AAA Travel is predicting heavy holiday travel this year. Their recent report showed that people who cancelled holiday vacations and family gatherings last year are preparing to make up for lost time over the next two weeks.
The report estimated that 34% more people will travel 50 miles or more as they drive, board airplanes or take other transportation out of town between December 23 and January 2. Airplanes are expected to see a 184% travel increase compared to last year. Over 100-million people are expected to out on the roads as they travel to their destinations.
Make sure your car is safe to drive with this checklist from Mr. Transmission and Milex Complete Auto Care:
- Cooling Systems: Car engines can overheat after spending several hours on the interstate while driving at high speeds. It is important to make sure you have the proper type of engine coolant, which is a 50/50 coolant and water mixture and it is filled to the correct levels.
- Battery: Car batteries can deteriorate quickly and without much warning. Between extended engine use, air conditioning, radio, GPS and other passenger electronics, a long trip can contribute to draining a car’s battery. Most batteries have a 4-5 year lifespan and it is important to test the battery prior to making a long trip.
- Tires: Car owners should monitor the proper air pressure and amount of tread on each tire and have them properly aligned and balanced. The air in the tires contracts when the weather gets colder, so owners will want to make sure tires are not under-inflated.
- Suspension System: We often load up the car with a family of passengers, luggage and personal items when making a long car trip. The additional weight on the vehicle causes a strain on the suspension system, which includes the springs, shock absorbers and struts. Worn suspension components may reduce the stability of the vehicle and reduce driver control, as well as accelerate wear on other suspension system components.
- Air Filter: A car’s air filter should be changed each year or every 15,000 miles. This gives the vehicle a good supply of clean air and prevents poor fuel economy and performance. A convenient time to have the filter checked or replaced is during oil change appointments.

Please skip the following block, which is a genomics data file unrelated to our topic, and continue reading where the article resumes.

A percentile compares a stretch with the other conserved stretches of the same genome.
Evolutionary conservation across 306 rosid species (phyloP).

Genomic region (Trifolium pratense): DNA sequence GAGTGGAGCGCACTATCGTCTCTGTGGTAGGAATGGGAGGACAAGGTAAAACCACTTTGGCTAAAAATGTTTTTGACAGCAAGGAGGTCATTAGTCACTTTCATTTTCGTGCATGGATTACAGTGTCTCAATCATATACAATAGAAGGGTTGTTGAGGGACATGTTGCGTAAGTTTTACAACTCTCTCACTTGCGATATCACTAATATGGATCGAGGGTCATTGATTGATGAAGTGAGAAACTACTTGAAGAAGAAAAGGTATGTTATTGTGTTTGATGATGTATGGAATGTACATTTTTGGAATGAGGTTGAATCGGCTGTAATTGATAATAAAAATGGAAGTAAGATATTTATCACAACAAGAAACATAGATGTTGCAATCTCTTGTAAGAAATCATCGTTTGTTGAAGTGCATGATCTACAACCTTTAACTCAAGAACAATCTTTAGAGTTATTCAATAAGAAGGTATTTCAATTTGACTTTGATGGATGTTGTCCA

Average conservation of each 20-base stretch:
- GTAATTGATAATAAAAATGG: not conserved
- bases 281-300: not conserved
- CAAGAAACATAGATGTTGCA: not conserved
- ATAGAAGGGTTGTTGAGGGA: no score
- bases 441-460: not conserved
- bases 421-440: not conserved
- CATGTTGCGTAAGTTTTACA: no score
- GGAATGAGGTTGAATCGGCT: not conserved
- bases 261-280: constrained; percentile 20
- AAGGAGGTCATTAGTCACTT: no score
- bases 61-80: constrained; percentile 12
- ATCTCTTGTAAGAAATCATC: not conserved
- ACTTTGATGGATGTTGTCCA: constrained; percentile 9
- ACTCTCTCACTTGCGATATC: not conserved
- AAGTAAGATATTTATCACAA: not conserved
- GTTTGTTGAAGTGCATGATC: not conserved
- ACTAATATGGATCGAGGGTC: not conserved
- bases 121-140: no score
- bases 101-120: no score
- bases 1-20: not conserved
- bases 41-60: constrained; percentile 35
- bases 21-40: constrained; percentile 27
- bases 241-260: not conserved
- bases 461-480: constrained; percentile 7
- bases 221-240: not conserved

Save at the pump with these tips from employees:
- Pump It Up: Under-inflated tires reduce fuel economy and are dangerous as well. Tires low on air also degrade handling and breaking, wear more rapidly and can overheat and blow. Check manufacturers’ recommendations and make sure tires are inflated to the maximum PSI.
- Avoid Idling: Idling uses a surprising amount of fuel — more than restarting the engine. If you need to wait in a parked vehicle for more than a minute or two, switch off the engine and only start up again when you’re ready to continue driving.
- Drive Safely and at Moderate Speeds: Gas mileage often rapidly decreases at speeds over 50 mph due to aerodynamic drag. To save gas, stay at or under the speed limit, and drive at a consistent rate of speed. Use cruise control on long trips. Avoid jackrabbit starts, hard acceleration, sudden breaking and speeding around corners, as they actions increase fuel consumption.
- Travel Light and Check Light: Added weight in the car creates a drag on the engine and consumes extra gas. Remove unnecessary items from the trunk and back of the vehicle. Take your car to a repair shop as soon as possible if the “Check Engine” light comes on. This indicates a problem that is causing excessive emissions and likely reducing fuel economy.
- Travel Efficiently: Warm engines run more efficiently than cold ones. Combining short errands into one trip is a good way to save gas, as well as time. Whenever possible, travel outside of high-traffic times of the day. In the short term, consider ride sharing or carpooling to split gas costs among multiple passengers.
Story originally published on WJTV.